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    • An Interview with Christopher Plummer on His Recently Published Memoirs

    • On Friday, December 5th, TCM interviewed Christopher Plummer by phone about his new autobiography, IN SPITE OF MYSELF (published by Knopf). An actor of great range and versatility, Plummer has worked in every facet of the industry - theatre, television, radio and film - and we covered everything from John Barrymore to Plummer's appearance in STAR TREK 6: THE UNDISCOVERED COUNTRY with fellow Canadian William Shatner to unsung stage legends such as Laurette Taylor to THE SOUND OF MUSIC to his upcoming title role in Terry Gilliam's THE IMAGINARIUM OF DOCTOR PARNASSUS and much more.

      TCM: What was the main reason that compelled you to write IN SPITE OF MYSELF?

      Christopher Plummer: Well, I wanted to write about the old guard that had gone before television had come into play. All the great stars that I had worked with in the past because that really is history. Because they themselves have such links with the past that you feel like you know the past by knowing them. And I knew that a lot of young people - if they ever bother to pick up the book to read - will probably not know who the hell I'm talking about. But it doesn't matter because anybody who's interested in the arts, they should know and that's why I wanted to tell those stories.

      Well, it's great to have accounts of all these theatre people because there are no film records of them.

      CP: No, there's not. Kathreen Cornell, for example, only appeared in one movie. I think it was STAGE DOOR CANTEEN and she had a guest appearance like everyone else in that.

      Your book fills me with regret at not being able to have seen some of these great people on the stage.

      CP: Yes, I know, I know, and I was so lucky to have met them and some of them at the end of their careers. They were all still living that rich and extraordinary life that the theatre had in those days. Kathreen Cornell, for example, was the last actress to have her own private train which we traveled in across the U.S. and Canada before hitting Broadway. It was like a fairy story.

      TCM: I wanted to ask you about growing up in Canada. From your memoirs, it seems that music and theatre were your favorite arts as a teenager but there was little mention of cinema. There was one comment you made, "I shunned celluloid and adopted toward it a repulsively snobbish disregard." I was curious where that attitude came from? CP:(laughs) Well, that attitude came from almost everyone in the theatre in those days. Don't forget that we still had an almost snobbish disregard for the cinema. The theatre was the senior art and the cinema was this kind of brash newcomer that had come in and made a lot of people famous without a hell of a lot of training. And here we were in a profession where you had to train otherwise you wouldn't be tolerated. It was a very old-fashioned, extraordinary [attitude]...and it still hung on with a lot of Broadway actors in guys like Jason [Robards, Jr.] and George C. Scott. When I was on Broadway and they were my friends and they were a part of the rhythm of life in New York in the fifties, even they made movies to make money in order to be able to go back to the theatre and do great plays. That sort of stayed with me through the fifties and then you grow up and say, "C'mon on, the movies are [legitimate work].." Secretly, of course, I was lying because I went to the movies all the time as a kid. I saw thousands of films. I became a sort of boring film buff when I was fifteen or sixteen. It all changed in the sixties and seventies and we began to revere the cinema. But I still held on to that truth about the theatre and the training. That holds true to today.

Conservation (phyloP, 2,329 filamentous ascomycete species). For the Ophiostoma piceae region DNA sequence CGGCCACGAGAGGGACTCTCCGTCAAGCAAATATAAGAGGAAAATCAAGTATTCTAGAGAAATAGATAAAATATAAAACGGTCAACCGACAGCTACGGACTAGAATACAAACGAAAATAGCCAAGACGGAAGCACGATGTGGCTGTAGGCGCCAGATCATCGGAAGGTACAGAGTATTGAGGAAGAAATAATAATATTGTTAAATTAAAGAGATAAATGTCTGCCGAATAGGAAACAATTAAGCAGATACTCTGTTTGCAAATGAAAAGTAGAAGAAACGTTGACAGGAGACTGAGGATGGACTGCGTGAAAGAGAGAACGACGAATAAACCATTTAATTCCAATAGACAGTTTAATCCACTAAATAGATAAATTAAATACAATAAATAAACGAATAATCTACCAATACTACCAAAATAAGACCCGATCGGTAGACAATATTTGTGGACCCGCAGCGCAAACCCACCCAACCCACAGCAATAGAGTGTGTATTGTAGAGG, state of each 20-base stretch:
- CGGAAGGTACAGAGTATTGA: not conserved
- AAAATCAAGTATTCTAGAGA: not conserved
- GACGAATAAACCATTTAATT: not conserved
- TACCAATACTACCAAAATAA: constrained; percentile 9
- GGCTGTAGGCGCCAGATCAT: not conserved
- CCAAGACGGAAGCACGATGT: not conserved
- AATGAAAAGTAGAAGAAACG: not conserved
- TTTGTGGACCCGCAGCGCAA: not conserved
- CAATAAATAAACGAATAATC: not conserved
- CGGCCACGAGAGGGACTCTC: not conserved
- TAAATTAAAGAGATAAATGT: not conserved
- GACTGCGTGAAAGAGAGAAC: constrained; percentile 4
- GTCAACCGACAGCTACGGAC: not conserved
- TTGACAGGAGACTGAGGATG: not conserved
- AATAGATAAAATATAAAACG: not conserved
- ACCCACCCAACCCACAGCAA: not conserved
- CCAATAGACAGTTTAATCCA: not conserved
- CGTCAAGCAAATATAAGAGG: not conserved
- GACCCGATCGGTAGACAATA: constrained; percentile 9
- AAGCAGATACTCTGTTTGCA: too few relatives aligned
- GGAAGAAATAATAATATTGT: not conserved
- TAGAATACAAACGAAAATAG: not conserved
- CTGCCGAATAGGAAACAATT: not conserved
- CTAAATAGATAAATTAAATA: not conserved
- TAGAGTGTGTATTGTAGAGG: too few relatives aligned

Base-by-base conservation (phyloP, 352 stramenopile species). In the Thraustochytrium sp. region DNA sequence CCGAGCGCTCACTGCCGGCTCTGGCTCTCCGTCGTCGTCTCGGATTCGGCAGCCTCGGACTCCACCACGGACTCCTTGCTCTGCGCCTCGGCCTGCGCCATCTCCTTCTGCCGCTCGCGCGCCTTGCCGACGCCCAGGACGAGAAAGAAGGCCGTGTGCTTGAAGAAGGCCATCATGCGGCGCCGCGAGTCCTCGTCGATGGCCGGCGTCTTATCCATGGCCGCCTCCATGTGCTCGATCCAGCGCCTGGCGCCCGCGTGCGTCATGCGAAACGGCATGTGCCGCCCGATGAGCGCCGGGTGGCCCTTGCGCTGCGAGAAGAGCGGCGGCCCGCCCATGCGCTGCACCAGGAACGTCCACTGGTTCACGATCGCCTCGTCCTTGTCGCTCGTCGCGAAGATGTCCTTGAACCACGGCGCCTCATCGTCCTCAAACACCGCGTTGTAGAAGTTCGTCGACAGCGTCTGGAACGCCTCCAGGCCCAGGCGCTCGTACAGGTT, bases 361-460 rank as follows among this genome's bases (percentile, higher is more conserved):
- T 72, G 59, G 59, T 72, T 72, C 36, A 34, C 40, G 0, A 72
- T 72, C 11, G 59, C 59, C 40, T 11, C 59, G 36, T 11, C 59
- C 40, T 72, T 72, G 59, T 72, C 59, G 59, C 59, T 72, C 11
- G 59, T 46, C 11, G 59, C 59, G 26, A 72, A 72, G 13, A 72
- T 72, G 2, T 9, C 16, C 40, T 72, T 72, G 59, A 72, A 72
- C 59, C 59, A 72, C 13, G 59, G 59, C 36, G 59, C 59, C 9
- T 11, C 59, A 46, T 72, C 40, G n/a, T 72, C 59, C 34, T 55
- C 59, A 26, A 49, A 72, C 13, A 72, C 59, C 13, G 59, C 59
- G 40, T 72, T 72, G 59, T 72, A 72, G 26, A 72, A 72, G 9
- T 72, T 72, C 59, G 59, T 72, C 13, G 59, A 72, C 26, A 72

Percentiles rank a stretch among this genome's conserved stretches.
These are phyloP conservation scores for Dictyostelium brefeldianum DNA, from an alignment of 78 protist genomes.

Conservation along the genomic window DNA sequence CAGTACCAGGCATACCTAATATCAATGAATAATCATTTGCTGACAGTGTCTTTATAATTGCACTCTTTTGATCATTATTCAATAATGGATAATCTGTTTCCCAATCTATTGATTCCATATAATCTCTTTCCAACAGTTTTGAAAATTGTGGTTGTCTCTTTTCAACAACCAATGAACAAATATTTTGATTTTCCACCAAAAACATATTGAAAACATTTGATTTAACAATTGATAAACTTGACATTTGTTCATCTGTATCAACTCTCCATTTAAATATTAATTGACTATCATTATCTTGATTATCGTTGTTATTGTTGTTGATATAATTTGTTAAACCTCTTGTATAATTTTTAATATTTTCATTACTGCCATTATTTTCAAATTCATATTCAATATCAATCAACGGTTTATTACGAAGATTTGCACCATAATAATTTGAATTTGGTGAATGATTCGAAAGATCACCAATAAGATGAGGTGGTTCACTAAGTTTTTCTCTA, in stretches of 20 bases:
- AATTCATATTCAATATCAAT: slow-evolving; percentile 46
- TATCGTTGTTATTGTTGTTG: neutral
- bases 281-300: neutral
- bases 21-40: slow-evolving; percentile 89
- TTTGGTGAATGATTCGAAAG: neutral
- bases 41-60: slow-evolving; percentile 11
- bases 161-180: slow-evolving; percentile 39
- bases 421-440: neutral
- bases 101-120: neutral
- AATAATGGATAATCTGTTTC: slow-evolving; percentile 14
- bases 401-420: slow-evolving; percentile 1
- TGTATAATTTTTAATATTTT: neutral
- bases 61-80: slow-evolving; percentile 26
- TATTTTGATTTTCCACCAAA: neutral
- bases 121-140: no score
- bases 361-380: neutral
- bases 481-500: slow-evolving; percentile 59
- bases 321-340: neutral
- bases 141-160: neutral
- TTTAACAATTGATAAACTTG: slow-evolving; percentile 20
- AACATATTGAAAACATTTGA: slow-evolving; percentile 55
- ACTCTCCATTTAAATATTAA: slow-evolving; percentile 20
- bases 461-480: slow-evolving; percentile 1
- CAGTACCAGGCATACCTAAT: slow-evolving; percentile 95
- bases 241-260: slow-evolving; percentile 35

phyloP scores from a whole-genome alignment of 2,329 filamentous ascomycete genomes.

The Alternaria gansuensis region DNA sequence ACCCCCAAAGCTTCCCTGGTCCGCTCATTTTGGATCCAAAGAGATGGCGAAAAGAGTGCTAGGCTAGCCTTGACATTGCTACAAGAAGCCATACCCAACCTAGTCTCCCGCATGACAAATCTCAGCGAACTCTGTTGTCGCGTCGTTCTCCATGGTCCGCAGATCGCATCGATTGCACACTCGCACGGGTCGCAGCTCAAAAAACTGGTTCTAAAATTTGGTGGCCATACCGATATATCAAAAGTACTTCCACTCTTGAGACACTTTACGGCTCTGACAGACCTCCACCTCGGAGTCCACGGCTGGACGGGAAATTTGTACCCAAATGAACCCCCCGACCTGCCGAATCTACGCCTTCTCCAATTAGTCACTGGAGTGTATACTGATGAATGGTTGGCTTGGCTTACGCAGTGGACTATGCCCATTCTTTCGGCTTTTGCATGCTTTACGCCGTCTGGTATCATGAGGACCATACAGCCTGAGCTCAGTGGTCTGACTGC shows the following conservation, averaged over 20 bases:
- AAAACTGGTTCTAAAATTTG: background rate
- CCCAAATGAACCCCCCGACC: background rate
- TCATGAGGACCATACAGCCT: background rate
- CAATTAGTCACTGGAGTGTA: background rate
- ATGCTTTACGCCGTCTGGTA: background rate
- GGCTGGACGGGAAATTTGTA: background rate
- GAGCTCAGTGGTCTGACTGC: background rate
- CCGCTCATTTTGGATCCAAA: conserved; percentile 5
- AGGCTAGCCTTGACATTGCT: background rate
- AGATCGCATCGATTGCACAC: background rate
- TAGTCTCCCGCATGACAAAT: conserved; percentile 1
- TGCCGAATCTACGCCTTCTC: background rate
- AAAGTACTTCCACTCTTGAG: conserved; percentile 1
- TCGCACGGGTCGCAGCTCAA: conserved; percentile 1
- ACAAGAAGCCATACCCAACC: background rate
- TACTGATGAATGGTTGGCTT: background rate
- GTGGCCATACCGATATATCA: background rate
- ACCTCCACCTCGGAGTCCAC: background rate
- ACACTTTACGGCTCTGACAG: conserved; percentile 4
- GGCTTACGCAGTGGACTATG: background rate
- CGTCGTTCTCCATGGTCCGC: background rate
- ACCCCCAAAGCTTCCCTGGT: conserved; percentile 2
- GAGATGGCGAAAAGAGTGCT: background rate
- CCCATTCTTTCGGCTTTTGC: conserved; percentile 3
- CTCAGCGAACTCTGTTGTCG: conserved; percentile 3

TCM: One comment you made in the book was that you read the John Barrymore biography, Good Night, Sweet Prince and that influenced you to want to become a stage actor.

      CP: Oh yes, hugely. It was the first book about an actor I had ever read and - my god - I thought that if this guy could look that good and be that good on the stage and still be a drunk - god love him! That was my idea of absolute heaven. To be able to drink, act, look handsome...and get girls!

      TCM: But you never had a chance to see him on stage did you?

      CP: No, but I knew his daughter Diana which I write about in the book. And she was full of stories about her dad even though she didn't know him that well either. But the little she knew of him she was obsessed by him and certainly shared a huge history of stories about him. I was very fond of Diana, such a self-destructive nature. It was a Barrymore disease, I guess, for awhile and she inherited it, I suppose. When I was in my sixties, I played him [John Barrymore] on the stage on Broadway and I somehow wish Diana could have seen me. I think she might have been proud of me. I hope so.